5 Years Later, Wooster Sq. Ground Broken

Thomas Breen photoNiles Bolton AssociatesIt took five years and two different developers to get from the first community meeting to the groundbreaking.

Now work is beginning on a 299-unit, market-rate apartment complex on the border of Wooster Square and Downtown, and builders predict it will take far less than another five years to finish the job and fill the block with new tenants.

On a sun-dappled Thursday afternoon, two dozen city officials and local economic development boosters joined New York-based developers Darren Seid and Peter Antoniou to celebrate the official groundbreaking for the project, at 87 Union St. just past the railroad tracks separating Wooster Square from Downtown.

The new 299-unit market-rate apartment complex is planned for a 50,000-square foot asphalt lot that formerly housed the Torrco plumbing supply company.

Seid, the president of Epimoni, and Antoniou, a project manager for Adam America, said the planned development will be six stories tall; will contain a mix of studio, one-bedroom, two-bedroom, and three-bedroom apartments to rent at rates similar to other local luxury apartment complexes like Corsair and 360 State; and will have roughly 6,100 square-feet of commercial retail space facing Olive Street.

Antoniou said the developers plan to begin demolition of the old Torrco building next week, and hope to have the vacant building down by May.

While declining to commit to any definite timeline for construction, Antoniou said he and Seid hope to have the building up and open by 2021. Per the City Plan Commission’s ruling last July, they technically have until 2025 to finish the project.

“Its a city that has incredible fundamentals and a growth trajectory you can really believe in,” Seid said about building in New Haven. “This is a very investable city.”

The Long Road To Thursday

The two developers, under the holding company 44 Olive Limited Partnership, purchased the site for $10 million in July 2018.

That purchase came three years after the City Plan Commission first approved the exact same 299-unit, mixed-use project for the site as pitched by local builder Noel Petra and Westport Developer David Adam Realty. Wooster Square Alder Aaron Greenberg recalled on Thursday that the very first community meeting he attended on the proposed 87 Union St. development happened in June 2014.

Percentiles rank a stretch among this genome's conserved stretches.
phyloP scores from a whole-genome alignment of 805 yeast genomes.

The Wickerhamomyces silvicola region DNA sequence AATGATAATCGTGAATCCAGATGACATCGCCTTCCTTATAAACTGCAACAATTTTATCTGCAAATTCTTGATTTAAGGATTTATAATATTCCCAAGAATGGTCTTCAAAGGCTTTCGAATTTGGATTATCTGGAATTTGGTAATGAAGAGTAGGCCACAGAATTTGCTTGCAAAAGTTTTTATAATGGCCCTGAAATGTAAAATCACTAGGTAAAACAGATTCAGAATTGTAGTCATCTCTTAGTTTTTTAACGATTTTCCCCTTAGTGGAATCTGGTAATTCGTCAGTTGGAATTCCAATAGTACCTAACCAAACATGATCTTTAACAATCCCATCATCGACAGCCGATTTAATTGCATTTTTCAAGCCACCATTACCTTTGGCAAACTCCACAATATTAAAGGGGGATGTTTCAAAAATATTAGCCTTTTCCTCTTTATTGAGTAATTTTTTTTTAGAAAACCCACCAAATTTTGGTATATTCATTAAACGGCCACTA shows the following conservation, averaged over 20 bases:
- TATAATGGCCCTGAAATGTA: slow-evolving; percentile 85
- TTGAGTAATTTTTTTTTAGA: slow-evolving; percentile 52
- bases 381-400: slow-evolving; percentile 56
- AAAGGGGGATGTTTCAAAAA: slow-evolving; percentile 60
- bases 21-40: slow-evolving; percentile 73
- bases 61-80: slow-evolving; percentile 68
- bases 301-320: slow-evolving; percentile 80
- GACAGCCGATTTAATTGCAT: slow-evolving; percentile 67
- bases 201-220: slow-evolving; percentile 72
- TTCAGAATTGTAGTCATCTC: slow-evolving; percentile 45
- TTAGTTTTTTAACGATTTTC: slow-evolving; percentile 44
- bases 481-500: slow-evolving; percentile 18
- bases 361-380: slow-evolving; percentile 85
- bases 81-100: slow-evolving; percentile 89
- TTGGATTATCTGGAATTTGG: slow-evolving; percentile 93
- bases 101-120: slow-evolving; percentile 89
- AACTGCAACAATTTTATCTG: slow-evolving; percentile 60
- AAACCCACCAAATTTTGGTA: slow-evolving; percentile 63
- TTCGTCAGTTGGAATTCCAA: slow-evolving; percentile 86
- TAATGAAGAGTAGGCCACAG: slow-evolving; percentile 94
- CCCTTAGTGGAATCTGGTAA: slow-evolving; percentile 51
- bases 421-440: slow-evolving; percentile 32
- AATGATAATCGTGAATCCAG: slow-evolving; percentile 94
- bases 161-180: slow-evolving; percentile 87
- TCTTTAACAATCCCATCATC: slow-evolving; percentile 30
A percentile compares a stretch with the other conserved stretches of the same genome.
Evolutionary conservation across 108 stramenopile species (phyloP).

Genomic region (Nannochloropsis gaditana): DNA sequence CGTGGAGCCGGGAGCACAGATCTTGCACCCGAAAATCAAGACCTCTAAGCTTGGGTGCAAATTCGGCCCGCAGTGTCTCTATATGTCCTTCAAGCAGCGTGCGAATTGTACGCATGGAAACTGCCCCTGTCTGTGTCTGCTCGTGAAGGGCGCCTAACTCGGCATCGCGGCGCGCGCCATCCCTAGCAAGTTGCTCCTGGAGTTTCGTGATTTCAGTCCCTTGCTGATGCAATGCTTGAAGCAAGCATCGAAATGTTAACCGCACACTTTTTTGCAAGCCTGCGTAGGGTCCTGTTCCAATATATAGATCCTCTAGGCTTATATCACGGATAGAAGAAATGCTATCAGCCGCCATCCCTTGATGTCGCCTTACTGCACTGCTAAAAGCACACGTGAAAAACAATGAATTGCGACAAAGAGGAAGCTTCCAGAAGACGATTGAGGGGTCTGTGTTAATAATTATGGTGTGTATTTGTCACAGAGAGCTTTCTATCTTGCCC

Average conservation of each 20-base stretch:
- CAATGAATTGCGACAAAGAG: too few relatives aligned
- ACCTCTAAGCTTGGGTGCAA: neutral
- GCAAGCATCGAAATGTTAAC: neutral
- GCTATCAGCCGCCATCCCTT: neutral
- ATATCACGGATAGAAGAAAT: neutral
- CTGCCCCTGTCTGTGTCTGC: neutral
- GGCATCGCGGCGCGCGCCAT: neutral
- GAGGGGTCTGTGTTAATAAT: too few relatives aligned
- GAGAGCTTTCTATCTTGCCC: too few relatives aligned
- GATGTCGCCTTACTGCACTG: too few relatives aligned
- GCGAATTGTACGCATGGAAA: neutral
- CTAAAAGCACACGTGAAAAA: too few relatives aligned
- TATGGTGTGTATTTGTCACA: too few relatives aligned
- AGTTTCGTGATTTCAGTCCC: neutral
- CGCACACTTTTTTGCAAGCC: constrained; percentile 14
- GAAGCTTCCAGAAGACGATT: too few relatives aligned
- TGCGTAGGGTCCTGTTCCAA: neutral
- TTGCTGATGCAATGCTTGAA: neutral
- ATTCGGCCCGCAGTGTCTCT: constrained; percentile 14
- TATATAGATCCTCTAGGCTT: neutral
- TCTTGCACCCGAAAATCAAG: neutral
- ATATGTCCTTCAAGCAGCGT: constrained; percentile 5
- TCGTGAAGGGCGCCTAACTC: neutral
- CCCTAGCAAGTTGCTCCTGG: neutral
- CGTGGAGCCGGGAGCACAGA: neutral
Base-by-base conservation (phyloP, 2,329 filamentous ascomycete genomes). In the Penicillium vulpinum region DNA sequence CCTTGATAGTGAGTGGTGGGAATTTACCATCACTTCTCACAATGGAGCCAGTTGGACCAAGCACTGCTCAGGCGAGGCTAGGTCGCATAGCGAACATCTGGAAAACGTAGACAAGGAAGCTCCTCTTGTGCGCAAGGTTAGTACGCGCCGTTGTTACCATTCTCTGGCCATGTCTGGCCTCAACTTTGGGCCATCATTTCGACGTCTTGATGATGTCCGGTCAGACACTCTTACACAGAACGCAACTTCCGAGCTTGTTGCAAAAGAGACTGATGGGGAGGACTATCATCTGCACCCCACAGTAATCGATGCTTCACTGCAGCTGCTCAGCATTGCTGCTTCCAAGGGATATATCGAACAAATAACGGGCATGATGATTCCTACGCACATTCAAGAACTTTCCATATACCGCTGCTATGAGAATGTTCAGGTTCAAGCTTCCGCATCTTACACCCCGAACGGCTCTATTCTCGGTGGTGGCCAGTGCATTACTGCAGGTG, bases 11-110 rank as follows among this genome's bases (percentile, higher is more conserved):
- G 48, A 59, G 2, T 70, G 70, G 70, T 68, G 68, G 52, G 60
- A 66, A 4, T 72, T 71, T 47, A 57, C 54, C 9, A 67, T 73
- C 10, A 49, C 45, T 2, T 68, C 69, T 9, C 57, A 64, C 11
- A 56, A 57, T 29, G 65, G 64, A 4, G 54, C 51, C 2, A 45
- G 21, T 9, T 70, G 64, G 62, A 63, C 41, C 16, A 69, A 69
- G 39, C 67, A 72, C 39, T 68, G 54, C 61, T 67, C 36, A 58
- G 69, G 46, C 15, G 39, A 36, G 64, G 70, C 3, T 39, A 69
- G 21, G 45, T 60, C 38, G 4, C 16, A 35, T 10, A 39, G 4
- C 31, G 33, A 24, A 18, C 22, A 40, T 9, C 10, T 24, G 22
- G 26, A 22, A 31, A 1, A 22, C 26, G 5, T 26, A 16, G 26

Petra’s project, along with an adjacent Spinnaker-led development at the old Comcast site at the corner of Chapel Street and Olive Street, was delayed for years by legal disputes with PMC Property Group, the Philadelphia-based owners of the Smoothing building apartment complex.

While the 87 Union St. site has been free from any open legal issues since 2018, the city and PMC reached an agreement at the end of 2018 that will allow Spinnaker to proceed with its proposed 200-unit apartment development at the old Comcast site.

History Repeats

That tangled history of legal disputes and delays was just that, history, on Thursday as city officials and developers alike lifted shovels and smiled at the prospect of a massive new residential-commercial complex that will help link the Downtown and Wooster Square neighborhoods.

“This project has had a long and winding road,” Acting City Economic Development Administrator Michael Piscitelli said. “But good things come to those who wait.”

He identified this project as the first of many planned residential developments for the area that should bring over 2,500 apartments within walking distance of the city’s two train stations in the near future, and that will help realize the transit-oriented-development vision of the 2016 Wooster Square Planning Study.

“Think about where you are,” he said, “residential and mixed use at the early stages of our history as a city, then commercial as part of the Urban Renewal period, and then coming back again as residential. It really speaks to this drive for a live, work, play environment that relate very specifically to an innovation-based economy.”

“This improved site will serve as a revitalized connection between Downtown New Haven and its historic Wooster Square neighborhood,” Mayor Toni Harp said. She said the project’s proximity to the Downtown business district, Wooster Square and its farmers market, Yale University, the hospital complex, the train stations, and many more biotech jobs help is the embodiment of New Haven’s status as a “self-contained urban oasis.”

Alder Greenberg also praised the project for “restitching” Downtown and Wooster Square.

“That’s a divide that has existed since the redevelopment of the city,” he said, “and it’s one that so many projects all around the city are trying to undo and recreate the relationships socially and geographically between places that have been divided over time.”

Click on the Facebook Live video below to watch the press conference for the groundbreaking.


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posted by: Samuel T. Ross-Lee on March 14, 2019  3:52pm

I’ll never understand why builder constructing living facilities in cold weather states, like CT in the Northeast or Detroit in the Midwest, build outdoor swimming pools.

I saw a house online the other day that was selling for over 10m in Detroit with an outdoor swimming pool.

If I want to swim, at my residence, I want to do so year round, not just when the weather is “nice.”  If you’re not building the pool inside in a state like this, why bother?

posted by: robn on March 14, 2019  4:21pm


My understanding of these kinds of projects is that their inhabitants all want to perceive access to the amenities, but only a few actually take advantage of them. So the idea of a pool is more important than the pool itself.